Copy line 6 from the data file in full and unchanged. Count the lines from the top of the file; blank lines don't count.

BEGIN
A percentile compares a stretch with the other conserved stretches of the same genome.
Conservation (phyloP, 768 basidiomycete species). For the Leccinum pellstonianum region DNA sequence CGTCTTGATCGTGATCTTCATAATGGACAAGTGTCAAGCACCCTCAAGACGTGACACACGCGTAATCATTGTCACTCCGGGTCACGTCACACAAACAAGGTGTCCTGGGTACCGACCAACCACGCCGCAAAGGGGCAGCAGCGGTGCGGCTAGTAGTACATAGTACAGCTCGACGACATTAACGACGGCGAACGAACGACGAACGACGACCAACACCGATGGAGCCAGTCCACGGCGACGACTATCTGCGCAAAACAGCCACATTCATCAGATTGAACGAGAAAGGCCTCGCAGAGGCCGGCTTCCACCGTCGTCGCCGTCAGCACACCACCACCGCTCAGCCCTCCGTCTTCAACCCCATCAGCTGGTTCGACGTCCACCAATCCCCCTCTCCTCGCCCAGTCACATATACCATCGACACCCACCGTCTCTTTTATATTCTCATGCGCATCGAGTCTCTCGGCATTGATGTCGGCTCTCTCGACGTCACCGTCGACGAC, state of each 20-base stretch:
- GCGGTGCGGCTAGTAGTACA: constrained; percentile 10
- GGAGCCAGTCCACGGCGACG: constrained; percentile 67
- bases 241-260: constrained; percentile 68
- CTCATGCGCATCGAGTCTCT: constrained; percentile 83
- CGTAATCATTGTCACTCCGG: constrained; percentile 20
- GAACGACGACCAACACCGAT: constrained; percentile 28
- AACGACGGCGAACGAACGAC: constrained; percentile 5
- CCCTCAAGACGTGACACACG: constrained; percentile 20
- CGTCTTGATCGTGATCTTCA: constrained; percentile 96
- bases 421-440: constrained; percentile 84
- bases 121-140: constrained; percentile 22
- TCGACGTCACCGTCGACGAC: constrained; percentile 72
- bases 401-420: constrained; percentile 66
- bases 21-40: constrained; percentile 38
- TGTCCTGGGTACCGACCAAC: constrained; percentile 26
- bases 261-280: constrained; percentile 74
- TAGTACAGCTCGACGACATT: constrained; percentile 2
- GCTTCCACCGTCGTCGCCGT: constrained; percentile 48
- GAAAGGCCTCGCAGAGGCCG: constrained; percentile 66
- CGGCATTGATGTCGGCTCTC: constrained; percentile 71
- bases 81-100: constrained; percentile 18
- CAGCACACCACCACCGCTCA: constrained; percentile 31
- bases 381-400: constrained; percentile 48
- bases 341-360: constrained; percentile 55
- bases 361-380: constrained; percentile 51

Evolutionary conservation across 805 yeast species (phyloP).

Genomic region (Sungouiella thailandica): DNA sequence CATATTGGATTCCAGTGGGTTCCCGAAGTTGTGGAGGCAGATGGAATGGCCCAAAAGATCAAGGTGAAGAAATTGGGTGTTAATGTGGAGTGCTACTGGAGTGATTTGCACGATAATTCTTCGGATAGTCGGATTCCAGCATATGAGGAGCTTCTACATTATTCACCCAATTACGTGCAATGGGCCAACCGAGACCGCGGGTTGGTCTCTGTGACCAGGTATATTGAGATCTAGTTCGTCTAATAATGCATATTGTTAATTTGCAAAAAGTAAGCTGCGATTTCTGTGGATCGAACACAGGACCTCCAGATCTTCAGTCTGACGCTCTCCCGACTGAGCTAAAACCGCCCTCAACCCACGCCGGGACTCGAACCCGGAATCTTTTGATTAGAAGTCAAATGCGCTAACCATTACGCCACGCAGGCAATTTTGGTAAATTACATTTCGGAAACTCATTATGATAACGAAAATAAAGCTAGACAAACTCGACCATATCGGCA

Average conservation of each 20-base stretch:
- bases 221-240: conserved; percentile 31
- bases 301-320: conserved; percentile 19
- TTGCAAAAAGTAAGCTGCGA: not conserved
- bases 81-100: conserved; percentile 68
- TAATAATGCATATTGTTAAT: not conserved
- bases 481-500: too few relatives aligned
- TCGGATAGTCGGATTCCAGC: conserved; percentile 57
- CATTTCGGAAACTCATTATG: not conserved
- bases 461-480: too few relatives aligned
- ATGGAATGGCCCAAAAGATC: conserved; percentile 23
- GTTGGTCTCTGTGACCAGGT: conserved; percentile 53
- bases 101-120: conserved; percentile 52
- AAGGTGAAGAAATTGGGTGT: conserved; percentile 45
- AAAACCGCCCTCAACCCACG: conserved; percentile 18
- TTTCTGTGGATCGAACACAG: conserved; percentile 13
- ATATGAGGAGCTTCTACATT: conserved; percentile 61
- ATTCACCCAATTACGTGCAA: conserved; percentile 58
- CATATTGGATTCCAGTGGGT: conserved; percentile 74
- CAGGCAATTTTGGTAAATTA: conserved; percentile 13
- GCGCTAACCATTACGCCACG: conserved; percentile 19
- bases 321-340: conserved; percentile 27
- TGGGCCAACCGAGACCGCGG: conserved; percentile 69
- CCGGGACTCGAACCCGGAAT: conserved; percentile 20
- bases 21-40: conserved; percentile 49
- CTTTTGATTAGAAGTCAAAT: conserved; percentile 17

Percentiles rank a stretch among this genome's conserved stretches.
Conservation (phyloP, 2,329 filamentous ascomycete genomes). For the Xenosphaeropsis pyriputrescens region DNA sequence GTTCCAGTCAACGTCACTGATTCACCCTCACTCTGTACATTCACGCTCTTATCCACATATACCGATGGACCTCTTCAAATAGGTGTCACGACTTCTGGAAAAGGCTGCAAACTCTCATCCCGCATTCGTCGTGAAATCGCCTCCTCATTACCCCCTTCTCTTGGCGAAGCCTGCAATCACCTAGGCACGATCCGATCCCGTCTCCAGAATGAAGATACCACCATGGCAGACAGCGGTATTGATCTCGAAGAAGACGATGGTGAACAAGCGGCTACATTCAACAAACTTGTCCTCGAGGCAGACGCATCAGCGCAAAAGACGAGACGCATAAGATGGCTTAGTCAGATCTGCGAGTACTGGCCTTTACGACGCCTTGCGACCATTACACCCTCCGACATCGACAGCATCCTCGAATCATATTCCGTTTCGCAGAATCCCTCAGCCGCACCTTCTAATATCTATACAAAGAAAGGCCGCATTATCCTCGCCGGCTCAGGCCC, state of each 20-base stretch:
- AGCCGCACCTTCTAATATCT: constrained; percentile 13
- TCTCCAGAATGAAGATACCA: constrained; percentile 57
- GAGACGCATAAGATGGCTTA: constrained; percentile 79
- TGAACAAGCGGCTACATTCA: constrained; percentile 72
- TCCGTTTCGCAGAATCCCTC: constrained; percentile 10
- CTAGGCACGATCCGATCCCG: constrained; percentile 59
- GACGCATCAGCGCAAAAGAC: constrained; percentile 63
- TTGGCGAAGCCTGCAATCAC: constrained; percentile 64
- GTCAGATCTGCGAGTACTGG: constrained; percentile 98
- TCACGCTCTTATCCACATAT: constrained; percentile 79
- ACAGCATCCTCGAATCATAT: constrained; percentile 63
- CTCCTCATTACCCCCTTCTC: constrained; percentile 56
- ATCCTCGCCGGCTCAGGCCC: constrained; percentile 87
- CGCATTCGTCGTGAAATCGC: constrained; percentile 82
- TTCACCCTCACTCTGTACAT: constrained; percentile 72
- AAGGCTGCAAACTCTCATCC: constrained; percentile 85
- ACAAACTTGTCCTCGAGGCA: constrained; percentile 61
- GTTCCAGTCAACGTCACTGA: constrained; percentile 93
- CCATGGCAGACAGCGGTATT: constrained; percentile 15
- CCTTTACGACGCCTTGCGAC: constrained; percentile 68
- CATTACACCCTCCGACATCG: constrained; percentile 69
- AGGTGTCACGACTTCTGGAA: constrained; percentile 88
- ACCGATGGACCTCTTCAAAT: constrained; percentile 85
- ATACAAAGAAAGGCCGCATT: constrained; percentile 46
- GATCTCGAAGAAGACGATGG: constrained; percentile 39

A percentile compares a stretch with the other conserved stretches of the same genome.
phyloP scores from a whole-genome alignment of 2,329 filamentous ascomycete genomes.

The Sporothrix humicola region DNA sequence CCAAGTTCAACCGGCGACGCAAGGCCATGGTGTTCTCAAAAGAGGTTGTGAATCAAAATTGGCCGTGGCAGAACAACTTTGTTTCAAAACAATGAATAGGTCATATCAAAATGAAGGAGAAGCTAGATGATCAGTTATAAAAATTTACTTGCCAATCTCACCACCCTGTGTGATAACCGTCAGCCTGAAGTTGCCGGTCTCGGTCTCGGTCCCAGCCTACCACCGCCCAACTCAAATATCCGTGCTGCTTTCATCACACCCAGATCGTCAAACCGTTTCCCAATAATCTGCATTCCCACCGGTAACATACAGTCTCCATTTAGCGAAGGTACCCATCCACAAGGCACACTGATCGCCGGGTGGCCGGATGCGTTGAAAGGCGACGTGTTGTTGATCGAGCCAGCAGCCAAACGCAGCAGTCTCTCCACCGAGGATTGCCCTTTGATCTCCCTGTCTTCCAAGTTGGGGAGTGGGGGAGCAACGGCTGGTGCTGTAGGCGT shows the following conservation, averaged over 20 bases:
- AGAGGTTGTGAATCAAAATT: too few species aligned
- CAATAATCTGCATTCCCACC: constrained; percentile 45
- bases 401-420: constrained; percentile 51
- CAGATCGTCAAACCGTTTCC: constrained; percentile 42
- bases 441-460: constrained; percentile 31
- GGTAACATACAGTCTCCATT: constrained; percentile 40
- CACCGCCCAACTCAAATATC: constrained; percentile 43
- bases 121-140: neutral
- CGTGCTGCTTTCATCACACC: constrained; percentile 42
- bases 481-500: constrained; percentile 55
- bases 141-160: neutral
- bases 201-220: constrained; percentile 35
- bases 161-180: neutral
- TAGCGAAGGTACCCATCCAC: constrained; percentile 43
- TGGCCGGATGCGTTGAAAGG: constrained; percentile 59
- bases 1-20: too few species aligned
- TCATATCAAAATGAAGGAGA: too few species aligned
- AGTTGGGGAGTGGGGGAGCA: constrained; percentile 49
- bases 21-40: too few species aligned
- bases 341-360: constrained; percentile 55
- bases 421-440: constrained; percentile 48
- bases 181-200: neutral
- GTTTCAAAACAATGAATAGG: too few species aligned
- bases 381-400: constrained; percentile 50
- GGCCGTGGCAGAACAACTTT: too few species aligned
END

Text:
- CTCATGCGCATCGAGTCTCT: constrained; percentile 83